For the next two years, Unilever will spend $2.4 billion (EUR 2 billion) to help high-growth industry sectors such as cosmetic goods, plant-based food, and e-commerce. In its quarterly earnings release, the retailer of goods like Dove soap, Lipton Tea, and Ben & Jerry’s ice cream presented those plans, which reported underlying revenue growth of 3.5 percent from a year ago during Q4 and net sales of $14.5 billion (EUR 12.1 billion), down 4.2 percent.
During the most recent year, revenues in North America grew 7.1 percent on higher demand for in-home food, ice cream, and hygiene products, while commercial food sales to restaurants and hotels were lower, along with sales of beauty products, due to shop closures and poor demand from homebound buyers. In the midst of greater demand worldwide for the full year, however, Unilever aims to concentrate on the luxury beauty segment, CEO Alan Jope said in a conference call to review progress.
In 2020, Unilever raised its ad investment by $192.4 million (EUR160 million) despite preserving its spending during lockdowns in the first half of the year. For the full year, the e-commerce division of the group expanded 61 percent to make up 9 percent of revenue as shoppers shopped from home. Last year, more than 50 percent of beauty purchases came from e-commerce platforms due to store closures, per its quarterly report.
This year, Unilever aims to position itself for faster growth, recognizing key segments that have produced positive results in the middle of the pandemic shocks that have put a drag on the recent financial success of the group, which in turn has frustrated investors.
Unilever has identified the main growth markets in the midst of volatility in which it aims to invest, such as plant-based foods, beauty goods, and e-commerce. Among health-conscious consumers and individuals who are more conscious of the environmental impact of food processing, vegan diets have become more common.
Beauty goods remain a high-growth segment for Unilever in emerging countries, but if the pandemic subsides, regions such as North America and Europe may be due for a rebound. So far, demand for e-commerce has risen despite the health crisis, and because of accessibility and product variety, it is likely that more customers will choose to buy online. Unilever will prioritize collaborations with businesses that pay a living wage to workers, substantially increase investment in manufacturers owned or run by underrepresented groups of people and develop the capabilities of its staff. As companies like Ben & Jerry’s take a stance on political topics, Unilever’s contribution to charities is apparent and Hellmann’s mayonnaise encourages shoppers to stop wasting food.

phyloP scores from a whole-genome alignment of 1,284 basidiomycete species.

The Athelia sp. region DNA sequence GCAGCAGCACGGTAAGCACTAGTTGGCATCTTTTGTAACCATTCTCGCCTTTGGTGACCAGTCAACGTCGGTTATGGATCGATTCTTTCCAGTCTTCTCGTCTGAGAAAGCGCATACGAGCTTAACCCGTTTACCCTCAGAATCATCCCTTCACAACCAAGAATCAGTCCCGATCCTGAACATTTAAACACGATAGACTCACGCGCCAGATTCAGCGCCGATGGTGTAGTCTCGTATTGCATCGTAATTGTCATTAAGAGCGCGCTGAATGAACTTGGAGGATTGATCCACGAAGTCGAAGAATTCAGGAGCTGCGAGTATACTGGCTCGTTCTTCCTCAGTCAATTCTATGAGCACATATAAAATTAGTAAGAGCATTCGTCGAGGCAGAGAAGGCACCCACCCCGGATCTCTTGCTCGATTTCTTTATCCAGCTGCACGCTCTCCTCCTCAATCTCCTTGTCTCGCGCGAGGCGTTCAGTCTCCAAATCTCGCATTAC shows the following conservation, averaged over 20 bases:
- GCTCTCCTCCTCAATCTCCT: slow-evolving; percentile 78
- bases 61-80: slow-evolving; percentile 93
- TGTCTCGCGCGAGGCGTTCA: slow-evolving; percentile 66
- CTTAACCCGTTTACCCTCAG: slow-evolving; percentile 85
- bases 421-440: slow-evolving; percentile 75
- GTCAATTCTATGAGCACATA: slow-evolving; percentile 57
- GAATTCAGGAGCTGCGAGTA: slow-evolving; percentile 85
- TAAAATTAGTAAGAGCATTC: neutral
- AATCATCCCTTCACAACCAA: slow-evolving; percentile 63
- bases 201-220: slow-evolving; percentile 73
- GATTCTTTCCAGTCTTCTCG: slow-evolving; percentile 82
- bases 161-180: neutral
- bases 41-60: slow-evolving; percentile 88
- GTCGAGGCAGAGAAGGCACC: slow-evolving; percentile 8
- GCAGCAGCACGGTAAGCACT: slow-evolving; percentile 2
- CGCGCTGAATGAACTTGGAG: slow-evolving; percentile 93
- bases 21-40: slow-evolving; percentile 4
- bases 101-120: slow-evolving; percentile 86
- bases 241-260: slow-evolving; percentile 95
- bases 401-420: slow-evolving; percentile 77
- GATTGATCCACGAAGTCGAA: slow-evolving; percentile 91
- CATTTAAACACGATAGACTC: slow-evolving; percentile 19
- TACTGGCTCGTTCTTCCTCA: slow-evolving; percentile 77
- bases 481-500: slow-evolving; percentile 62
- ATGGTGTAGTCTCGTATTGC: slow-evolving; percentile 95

After briefly halting guidelines in 2020 when the health crisis clouded the outlook, the organization set a target of 3 percent to 5 percent revenue growth for 2021. However, when shopping patterns continue in flux, the organization experiences a number of cross-currents. Although customers have purchased more food to eat at home, if mass vaccines help stem the pandemic, there is a risk that restaurants and the wider hospitality sector will make a return. In the middle of its different supply chains, a turn back to past spending patterns will change the balance of the sale for Unilever again.